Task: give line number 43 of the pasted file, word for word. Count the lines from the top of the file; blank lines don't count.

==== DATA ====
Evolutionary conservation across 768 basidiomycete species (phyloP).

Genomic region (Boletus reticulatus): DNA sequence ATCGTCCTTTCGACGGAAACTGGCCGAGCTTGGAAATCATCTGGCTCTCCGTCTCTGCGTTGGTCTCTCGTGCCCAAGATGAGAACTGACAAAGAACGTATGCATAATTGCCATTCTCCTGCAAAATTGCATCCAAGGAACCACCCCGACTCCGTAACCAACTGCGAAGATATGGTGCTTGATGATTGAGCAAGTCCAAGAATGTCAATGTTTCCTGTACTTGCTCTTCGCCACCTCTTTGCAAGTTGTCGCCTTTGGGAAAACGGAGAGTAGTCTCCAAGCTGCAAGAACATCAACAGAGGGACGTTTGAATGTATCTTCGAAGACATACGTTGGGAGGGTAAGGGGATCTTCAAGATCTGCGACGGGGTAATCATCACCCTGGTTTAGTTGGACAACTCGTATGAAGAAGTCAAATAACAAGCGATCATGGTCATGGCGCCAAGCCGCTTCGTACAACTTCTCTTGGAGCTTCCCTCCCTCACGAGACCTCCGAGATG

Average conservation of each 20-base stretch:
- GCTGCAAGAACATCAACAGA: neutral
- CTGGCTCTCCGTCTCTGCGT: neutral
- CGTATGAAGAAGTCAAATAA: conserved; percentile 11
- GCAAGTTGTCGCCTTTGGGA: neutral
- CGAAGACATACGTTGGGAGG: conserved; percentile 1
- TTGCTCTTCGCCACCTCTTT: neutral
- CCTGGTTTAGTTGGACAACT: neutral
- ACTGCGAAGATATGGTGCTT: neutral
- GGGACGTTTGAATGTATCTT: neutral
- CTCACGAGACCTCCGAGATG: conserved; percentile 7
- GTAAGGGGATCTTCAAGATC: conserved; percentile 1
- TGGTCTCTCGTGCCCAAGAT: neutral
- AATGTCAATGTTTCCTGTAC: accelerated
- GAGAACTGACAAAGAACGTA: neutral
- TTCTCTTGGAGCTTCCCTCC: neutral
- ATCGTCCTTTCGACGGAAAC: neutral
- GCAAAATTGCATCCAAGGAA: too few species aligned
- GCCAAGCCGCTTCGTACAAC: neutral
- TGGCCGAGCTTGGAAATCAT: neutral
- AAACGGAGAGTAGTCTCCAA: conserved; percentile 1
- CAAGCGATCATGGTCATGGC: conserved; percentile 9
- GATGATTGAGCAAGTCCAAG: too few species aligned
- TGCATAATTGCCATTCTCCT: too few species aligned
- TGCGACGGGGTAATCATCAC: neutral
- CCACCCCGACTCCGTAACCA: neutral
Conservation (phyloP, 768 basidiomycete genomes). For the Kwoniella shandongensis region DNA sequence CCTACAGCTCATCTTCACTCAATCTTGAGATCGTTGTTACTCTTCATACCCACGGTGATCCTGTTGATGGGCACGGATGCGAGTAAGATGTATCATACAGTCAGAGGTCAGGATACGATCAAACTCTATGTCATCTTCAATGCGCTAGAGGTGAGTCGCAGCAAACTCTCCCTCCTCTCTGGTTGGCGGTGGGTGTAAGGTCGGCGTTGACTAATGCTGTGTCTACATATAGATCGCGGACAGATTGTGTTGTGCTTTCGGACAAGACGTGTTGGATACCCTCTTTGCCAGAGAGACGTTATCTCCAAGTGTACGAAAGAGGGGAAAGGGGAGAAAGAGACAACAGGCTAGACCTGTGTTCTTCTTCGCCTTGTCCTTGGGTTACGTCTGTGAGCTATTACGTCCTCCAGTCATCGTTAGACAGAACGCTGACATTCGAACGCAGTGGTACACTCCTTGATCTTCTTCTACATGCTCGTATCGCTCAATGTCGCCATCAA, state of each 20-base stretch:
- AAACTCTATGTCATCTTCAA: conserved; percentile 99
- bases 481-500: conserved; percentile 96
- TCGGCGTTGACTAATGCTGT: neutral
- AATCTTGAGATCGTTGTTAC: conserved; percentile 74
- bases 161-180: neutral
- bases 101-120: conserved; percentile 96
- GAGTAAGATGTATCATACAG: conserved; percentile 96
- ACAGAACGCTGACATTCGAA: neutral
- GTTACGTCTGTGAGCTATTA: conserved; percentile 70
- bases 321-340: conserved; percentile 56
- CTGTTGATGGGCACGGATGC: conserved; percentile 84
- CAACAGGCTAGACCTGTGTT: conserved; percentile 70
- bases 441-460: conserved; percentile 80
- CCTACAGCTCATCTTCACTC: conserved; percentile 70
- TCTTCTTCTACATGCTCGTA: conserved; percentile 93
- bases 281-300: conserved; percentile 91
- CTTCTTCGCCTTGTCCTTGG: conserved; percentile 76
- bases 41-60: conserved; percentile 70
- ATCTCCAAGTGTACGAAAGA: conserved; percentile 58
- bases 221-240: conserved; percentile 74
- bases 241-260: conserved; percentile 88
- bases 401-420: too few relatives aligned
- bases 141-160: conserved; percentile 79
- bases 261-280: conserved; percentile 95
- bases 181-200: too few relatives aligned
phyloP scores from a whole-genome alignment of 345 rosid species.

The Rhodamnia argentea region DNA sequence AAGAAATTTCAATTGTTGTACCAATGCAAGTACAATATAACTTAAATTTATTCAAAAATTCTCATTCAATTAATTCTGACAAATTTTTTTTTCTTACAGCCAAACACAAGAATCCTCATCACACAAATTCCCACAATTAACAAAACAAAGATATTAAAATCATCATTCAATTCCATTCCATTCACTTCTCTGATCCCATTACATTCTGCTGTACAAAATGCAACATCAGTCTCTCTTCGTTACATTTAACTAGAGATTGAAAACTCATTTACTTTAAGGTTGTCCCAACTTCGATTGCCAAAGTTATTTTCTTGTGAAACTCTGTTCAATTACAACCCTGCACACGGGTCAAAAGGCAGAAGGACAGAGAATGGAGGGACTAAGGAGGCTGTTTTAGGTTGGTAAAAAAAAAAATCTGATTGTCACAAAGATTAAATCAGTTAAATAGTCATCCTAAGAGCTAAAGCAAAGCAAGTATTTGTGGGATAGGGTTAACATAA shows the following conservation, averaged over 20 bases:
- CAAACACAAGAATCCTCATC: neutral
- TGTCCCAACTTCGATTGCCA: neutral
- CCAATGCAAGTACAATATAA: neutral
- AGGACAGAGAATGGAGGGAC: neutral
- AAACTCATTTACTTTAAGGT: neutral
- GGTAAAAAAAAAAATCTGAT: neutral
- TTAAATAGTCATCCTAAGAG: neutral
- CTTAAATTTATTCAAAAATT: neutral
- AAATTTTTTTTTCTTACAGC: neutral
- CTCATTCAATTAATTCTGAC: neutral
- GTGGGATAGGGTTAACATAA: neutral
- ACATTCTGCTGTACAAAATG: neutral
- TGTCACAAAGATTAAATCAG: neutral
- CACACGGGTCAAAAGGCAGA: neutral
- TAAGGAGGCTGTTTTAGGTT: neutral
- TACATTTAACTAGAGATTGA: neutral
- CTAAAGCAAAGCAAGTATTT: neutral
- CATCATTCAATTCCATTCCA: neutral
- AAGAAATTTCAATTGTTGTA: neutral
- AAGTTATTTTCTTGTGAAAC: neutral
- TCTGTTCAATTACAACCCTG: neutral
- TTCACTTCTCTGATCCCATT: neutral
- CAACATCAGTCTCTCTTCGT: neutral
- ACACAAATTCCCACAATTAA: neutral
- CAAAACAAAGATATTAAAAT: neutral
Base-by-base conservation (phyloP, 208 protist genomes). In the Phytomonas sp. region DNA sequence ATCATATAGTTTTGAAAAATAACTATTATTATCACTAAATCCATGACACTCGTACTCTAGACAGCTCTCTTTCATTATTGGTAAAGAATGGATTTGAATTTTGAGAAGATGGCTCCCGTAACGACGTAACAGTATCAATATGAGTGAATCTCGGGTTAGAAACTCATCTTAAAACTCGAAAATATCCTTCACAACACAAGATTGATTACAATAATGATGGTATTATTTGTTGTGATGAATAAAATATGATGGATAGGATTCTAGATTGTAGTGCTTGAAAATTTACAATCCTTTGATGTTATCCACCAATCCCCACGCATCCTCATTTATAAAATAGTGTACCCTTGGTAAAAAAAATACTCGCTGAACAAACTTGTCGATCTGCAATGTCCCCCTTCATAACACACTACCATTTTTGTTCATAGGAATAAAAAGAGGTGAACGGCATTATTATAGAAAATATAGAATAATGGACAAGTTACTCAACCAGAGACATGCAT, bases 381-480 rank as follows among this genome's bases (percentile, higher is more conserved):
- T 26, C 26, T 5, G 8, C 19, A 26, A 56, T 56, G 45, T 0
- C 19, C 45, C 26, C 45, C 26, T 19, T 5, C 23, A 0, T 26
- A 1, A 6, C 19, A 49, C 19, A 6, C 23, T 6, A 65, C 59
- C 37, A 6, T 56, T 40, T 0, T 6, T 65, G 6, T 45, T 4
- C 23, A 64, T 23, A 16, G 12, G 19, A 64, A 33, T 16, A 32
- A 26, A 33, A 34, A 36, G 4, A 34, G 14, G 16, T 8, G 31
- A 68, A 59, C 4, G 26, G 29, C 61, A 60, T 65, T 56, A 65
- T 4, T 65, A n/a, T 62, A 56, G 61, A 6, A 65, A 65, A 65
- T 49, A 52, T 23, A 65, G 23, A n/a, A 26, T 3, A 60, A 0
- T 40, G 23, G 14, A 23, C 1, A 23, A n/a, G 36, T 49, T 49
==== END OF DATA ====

- CCTACAGCTCATCTTCACTC: conserved; percentile 70